Monthly Archives: February 2009

Mattia Battistini

During the first decade and a half or so of the 20th century, a handful of singers whose careers had begun in the 1860s, 1870s, and 1880s stood in front of primitive recording devices and preserved a style of vocal performance practice that was, with the advent of verismo opera, gradually passing into extinction. One such artist was the Italian baritone Mattia Battistini, born on this day in 1856.

Mattia Battistini

Mattia Battistini

Battistini studied briefly with Venceslao Persichini (who also taught Antonio Magini-Coletti, Giuseppe de Luca and Titta Ruffo) and Eugenio Terziana before making his debut at the age of twenty-two in La Favorita at Rome’s Teatro Argentina. He traveled widely almost from the beginning of his career, including trips to South America in 1881-82 and 1889, but because he grew ever more fearful of crossing the Atlantic, he never sang in the United States. Although he initially appeared at Covent Garden in 1883, his most important successes there came in 1905-06 as Rigoletto, Valentin, Don Giovanni, Germont, and Amonasro. After his highly successful St. Petersburg 1893 debut in Thomas’s Hamlet, he visited Russia every season until 1914, where his interpretations of Onegin, Russlan, and Rubinstein’s Demon won him tremendous acclaim. Writing of one such performance in his memoirs, Sergei Levik, a professional baritone who eventually became a distinguished commentator on Russian productions, singers, and singing technique, noted that,

“Battistini was particulary rich in overtones which continued to sound long after he had ceased to sing. You saw that the singer had closed his mouth, but certain sounds still held you in their power. The unusually attractive timbre of his voice caressed the listener, as though enveloping him in warmth.”

Over the course of his fifty-year-long career, Battistini took on a wide variety of roles, including Renato, Posa, Simon Boccanegra, Iago, Scarpia, Tonio, Wolfram, Telramund, many of the great Bellini and Donizetti parts, and perhaps most interestingly, Werther, which Massenet revised especially for him. He made well over 100 recordings between 1902 and 1924, and in these we can hear a singer unmatched in terms of range, depth, breath control, vocal agility, and command of legato phrasing.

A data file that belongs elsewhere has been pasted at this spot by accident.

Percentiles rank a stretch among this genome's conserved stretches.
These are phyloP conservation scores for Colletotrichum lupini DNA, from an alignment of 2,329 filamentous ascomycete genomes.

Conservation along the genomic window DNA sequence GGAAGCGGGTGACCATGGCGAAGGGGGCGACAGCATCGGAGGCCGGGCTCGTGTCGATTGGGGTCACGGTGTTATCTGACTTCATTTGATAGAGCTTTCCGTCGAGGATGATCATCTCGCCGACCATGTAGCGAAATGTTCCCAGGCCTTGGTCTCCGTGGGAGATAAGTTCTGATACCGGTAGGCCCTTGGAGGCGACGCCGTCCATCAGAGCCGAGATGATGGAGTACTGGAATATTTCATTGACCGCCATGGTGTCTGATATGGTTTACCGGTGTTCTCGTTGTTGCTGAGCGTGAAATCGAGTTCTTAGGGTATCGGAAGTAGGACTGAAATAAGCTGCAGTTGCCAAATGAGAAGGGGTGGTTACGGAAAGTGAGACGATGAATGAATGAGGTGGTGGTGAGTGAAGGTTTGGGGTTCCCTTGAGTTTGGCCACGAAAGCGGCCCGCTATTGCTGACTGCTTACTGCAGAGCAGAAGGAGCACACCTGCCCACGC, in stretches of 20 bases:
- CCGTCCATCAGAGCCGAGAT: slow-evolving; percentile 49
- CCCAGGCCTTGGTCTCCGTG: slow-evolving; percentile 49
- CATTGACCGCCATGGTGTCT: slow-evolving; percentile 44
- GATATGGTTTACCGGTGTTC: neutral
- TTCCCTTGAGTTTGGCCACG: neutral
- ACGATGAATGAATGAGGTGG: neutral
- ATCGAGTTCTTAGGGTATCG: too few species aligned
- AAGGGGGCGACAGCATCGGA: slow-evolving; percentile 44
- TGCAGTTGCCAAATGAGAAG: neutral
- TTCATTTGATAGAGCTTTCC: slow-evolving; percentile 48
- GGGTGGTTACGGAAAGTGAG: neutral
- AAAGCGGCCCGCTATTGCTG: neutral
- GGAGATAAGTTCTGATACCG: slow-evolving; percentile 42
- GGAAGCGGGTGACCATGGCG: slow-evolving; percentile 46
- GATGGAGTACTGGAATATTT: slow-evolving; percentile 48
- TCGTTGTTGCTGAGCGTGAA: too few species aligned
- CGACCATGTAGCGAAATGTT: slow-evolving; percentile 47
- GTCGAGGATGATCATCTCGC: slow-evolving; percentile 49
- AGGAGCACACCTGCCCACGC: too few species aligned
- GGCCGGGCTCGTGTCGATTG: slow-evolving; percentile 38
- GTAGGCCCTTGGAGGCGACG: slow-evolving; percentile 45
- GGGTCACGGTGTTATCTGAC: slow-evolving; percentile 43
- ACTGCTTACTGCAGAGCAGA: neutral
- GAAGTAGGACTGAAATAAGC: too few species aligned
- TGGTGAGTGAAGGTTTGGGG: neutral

Here, then, is a baker’s dozen sampling of Mattia Battistini’s recorded legacy, spanning the years 1902 to 1912. If you’re looking for a few to start with, try #2, #3, #4, #10, and #13.

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1. Eugenio Oneghin“Si dell’imen la dolce cura” (rec.1902)

2. Don Giovanni – “Fin ch’han del vino” (rec.1902)
This recording of Don Giovanni’s “Champagne Aria” is famous not so much for Battistini’s performance, but rather for the cries of “Bis! Bis!” emanating from the small studio audience in attendance at the session.

3. Ernani – “O dei verd’anni miei” (rec.1906)

4. Ernani – “O sommo Carlo,” with Emilia Corsi, Luigi Colazza, and Aristodemo Sillich (rec.1906)
In November 1906, Battistini recorded several excerpts from Verdi’s Ernani. These are two of the finest selections in that group.

5. Don Giovanni – “Là ci darem la mano,” with Emilia Corsi (rec.1906)
Sure, this recording seems to challenge our current notions of “authentic” Mozart singing, and things do fall apart a bit toward the end, but who cares? This is such a wonderfully spontaneous performance that none of that seems to matter. I love the little pause Battistini takes in the recitative between the words “io voglio” (“I want”) and “sposar” (“to marry”).

6. La Favorita – “A tanto amor” (rec.1906)

7. Un Ballo in Maschera – “Eri tu” (rec.1906)

8. Werther – “Avrò su mio petto” (rec.1910)

9. Werther – “Ah non mi ridestar” (rec.1910)

10. Tosti – “Amour, amour” (rec.1911)

11. Pagliacci – “Prologo” (rec.1911)

12. La Traviata – “Di Provenza il mar, il suol” (rec.1912)

13. Macbetto – “Pietà, rispetto, onore” (rec.1912)
In the recitative, Battistini delivers the opening line, “Perfidi! All’Anglo contro me v’unite!” (“Traitors! With the English you unite against me!”) with just the right amount of bite, and wrenches almost every last bit of sound out of the word “inardita” (“drained”) at the very end. And how about that fantastic high A flat on the penultimate note of the aria!

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